The British Public and the EU – Democracy

British and EU flag
Britain and the EU need each other.

It seems a significant proportion of the British public believe we should have a referendum to stay in the European Union.

I will try to answer these the best I can to the extent of my knowledge currently it’s a work in progress as always.

What distresses me is the lack of any intelligent discourse when the subject (The European Union) is debated. This ranges from when the media interviews a member of public on TV or writes an article in a newspaper and let’s just not even mention question time, responses range from; the EU is undemocratic, the EU is a gravy train and what we spend towards the EU budget is too large, and it robs nations of their sovereignty. To add to this, It seems the public still believe lots of the Euromyths that have been proven to be nothing more then myth!

Furthermore, many citizens in other nations (from what I’ve been seeing on social media) now view UK citizens as being uninformed, or trying to hang on to a lost notion of empire, and due to this have many come to the conclusion that the UK is a burden on the rest of the EU.

I also worry just how misinformed the populace are and their opinion on vital constitutional issues, it often decided by the media or fringe/protest political parties. Important policy decisions and constitutional changes seem to be more knee-jerkingly drawn up. Independent research and rational reason seems to have disappeared.

Put the choice to the people they say.

The people have a choice at the ballot box. To vote for a anti-EU party such as UKIP (we can hardly call them Eurosceptic, more anti-Euro?) or vote for liberal democrats for example. Its how our representative system works and its how representative democracy has worked for hundreds of years. We seem to have a proportion of people who believe that unless a referendum is called on such issues there is no democratic choice. Do people now think we should implement direct democracy in this country then? Where a majority of decisions that affect the population is taken to the ballot box at regular referendums? Like the Swiss semi-representative model? Does the general public know the advantages/disadvantages of a direct system or more direct model of democracy?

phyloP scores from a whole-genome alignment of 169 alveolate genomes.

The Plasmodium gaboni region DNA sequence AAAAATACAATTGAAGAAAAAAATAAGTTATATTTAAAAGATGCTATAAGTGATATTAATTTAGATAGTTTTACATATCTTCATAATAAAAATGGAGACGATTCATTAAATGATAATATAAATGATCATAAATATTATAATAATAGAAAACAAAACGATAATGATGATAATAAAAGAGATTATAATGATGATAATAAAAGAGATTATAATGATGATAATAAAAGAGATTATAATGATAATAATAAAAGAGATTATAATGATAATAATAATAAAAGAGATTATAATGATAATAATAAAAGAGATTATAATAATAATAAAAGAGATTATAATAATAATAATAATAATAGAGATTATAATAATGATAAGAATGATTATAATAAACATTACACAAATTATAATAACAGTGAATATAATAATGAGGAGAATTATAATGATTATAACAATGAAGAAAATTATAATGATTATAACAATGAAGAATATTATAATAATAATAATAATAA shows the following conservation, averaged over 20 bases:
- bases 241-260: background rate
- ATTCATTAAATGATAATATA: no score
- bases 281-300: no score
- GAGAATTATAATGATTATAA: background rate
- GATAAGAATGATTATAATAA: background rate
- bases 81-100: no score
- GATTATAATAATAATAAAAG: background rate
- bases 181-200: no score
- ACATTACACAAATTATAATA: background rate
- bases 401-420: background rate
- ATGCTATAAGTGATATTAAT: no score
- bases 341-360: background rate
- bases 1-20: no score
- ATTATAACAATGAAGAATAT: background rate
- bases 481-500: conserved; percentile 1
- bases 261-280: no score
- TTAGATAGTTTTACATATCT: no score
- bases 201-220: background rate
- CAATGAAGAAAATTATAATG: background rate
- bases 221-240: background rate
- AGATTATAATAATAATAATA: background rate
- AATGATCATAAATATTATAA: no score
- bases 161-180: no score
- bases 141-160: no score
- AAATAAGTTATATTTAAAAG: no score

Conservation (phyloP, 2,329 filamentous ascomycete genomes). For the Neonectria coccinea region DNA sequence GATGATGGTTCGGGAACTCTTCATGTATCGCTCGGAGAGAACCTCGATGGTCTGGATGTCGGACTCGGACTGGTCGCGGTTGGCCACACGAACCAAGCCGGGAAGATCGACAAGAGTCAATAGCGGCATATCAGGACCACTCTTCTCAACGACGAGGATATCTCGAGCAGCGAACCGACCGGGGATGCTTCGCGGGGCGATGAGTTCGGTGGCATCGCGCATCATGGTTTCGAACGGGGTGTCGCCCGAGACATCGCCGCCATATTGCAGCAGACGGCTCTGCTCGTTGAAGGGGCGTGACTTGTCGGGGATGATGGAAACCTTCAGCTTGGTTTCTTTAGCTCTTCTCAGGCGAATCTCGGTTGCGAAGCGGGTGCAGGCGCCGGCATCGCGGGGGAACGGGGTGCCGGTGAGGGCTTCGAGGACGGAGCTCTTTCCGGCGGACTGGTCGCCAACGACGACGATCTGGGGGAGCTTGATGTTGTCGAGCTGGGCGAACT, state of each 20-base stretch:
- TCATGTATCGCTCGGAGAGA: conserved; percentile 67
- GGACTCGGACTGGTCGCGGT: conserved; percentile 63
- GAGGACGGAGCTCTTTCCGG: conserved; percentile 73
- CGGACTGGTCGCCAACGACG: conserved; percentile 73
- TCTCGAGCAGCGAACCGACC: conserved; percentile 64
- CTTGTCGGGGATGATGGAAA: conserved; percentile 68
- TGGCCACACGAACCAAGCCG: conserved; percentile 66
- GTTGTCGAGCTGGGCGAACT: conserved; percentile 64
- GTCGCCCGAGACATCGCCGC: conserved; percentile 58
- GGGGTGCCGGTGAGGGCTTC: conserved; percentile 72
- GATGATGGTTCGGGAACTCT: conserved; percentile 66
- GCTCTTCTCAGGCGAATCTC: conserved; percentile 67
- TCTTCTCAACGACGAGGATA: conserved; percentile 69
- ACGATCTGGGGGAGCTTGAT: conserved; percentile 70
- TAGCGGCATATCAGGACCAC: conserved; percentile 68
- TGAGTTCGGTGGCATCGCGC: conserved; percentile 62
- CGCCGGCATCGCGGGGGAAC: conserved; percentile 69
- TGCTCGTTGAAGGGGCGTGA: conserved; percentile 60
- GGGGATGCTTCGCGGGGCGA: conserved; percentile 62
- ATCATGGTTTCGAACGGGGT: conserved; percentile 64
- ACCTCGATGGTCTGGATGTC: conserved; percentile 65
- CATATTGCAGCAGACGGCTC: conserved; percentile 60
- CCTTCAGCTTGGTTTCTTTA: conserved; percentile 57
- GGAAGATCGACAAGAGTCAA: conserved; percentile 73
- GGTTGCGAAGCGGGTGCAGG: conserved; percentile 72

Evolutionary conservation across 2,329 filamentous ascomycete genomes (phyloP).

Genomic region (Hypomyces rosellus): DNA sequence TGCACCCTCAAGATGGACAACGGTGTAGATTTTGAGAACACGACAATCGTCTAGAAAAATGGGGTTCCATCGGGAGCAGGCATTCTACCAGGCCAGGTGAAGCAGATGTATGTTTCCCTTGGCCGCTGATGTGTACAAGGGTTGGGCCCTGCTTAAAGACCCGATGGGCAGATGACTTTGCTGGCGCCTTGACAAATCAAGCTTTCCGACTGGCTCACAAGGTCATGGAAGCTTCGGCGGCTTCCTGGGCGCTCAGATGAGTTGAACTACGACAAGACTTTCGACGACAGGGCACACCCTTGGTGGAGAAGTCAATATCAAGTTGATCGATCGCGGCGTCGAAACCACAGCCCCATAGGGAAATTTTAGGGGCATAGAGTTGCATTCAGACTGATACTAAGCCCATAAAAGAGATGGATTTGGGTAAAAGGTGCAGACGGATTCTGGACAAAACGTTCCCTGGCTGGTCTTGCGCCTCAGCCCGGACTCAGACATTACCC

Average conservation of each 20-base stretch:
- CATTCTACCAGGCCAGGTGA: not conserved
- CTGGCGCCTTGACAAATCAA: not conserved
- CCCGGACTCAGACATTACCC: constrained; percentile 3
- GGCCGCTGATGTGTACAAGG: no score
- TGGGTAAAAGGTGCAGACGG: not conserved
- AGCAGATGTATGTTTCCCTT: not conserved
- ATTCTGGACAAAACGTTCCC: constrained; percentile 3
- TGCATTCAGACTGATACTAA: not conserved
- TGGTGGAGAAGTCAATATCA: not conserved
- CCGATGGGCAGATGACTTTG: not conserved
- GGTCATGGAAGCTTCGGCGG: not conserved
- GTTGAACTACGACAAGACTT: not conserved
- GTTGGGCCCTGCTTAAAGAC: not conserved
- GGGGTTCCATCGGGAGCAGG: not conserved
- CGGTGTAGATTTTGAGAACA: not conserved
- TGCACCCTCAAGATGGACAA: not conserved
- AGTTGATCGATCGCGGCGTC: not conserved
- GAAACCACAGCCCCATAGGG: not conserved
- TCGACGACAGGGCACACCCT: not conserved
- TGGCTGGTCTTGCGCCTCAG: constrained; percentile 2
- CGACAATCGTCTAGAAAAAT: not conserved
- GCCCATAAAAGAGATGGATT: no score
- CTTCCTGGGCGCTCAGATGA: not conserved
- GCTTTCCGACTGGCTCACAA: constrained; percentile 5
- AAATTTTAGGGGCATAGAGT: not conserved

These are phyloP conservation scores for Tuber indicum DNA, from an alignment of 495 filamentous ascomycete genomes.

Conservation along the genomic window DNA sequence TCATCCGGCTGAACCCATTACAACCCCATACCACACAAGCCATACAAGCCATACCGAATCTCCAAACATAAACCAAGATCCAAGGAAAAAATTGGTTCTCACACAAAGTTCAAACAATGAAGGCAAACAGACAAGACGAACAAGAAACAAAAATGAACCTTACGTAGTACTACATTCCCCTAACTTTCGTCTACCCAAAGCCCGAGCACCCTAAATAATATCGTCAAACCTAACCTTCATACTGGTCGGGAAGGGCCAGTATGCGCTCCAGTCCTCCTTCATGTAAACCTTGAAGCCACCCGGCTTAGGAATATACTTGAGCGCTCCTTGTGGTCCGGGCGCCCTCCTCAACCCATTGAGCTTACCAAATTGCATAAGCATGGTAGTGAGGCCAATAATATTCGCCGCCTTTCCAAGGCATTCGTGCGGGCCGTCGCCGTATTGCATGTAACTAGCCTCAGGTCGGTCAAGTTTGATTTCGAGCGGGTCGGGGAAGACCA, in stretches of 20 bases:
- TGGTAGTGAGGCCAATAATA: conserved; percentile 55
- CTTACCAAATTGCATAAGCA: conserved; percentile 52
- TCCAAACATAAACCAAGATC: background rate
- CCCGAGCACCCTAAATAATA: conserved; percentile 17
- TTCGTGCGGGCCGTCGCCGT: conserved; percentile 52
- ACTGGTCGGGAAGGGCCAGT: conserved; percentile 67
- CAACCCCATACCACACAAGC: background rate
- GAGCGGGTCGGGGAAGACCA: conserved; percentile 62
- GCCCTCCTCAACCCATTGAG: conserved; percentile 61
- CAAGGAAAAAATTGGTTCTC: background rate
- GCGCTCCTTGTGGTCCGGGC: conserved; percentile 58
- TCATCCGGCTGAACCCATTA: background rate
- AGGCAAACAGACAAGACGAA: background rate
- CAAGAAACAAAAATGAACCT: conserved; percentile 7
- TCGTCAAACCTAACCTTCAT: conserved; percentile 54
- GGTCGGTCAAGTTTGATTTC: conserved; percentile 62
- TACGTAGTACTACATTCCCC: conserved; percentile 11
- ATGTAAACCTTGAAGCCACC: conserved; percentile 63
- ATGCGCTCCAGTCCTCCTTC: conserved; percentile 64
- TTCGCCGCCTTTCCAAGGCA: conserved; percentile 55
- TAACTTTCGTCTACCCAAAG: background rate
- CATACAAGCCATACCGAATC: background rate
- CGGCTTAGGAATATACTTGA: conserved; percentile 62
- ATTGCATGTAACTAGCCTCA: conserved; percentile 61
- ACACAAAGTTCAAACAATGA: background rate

I’m generally against this form of direct democracy which is often slow. Another drawback are the effects if the population not understanding what they are balloting for clearly enough (voter ignorance), financial imbalance can mess up outcomes, some issues are complex and thus cannot be reduced to a response as simple as yes or no, and question wording might mean the voter not being given the opportunity for their preferred option.

Representative democracy is not perfect but better then the alternatives. The politicians often don’t seem it but they often are the people most qualified to take such decisions. We elect a party (the party leader is chosen by the party) that represents us and who have (hope 🙂 ) qualified people to make decisions on our behalf

The EU is undemocratic.

As the only international government that has some element of democracy in the form of the EU parliament I find this statement odd in the least. To add, When did anyone have a vote on the founding of the UN?

I’m not saying that there is no democratic deficit. There is in the best of democratic parliaments and governmental systems.

Elections occur in every member state every 5 years. Some people on social media say this Jean-Claude Juncker, this Martin Schulz, we never voted for them. But they come through a similar party system as they do in the UK. The largest political group are the European People’s Party (EPP) in the European parliament Jean-Claude Juncker was selected. How both democratic systems work is quite complex and I believe this is one stumbling point between the public as nobody really understands it. I confess, I don’t understand the democratic system fully with regards to the EU, but it’s something over the next few years I’ll definitely understand more.

So, there is a democratic deficit. Just like at Westminster. Where we have a unelected House of Lords, both systems have flaws. No government is perfect but if we want to reduce a democratic deficit shouldn’t we look closer to home first? Westminster is archaic and out of date.

The problem I have with referendums is that they quite often slow down any good governance. The vocal few never are often not satisfied and continue to push for another/other referendums. The method of direct governance has it’s pitfalls, and I don’t think some have been entirely thought through in the past few years.

The UK still faces the possibility of a breakup of the Union in the near future (popularity of the SNP) and calls of another referendum will be on the cards as to whether Scotland should stay in years to come. The very dynamics of the country have changed with elements of direct democracy. Britain a place once known for stable politics within Europe is looking rather different (more like Belgium!), it needn’t be a bad thing though.

There is much more I have to say on this subject (as I do so many!). I’m always open to debate or expansion of points. Please leave a comment below. You can sign in using Facebook/Twitter or register for an account on my blog.

(Published from my iPhone)

Hope you all had a good summer 🙂

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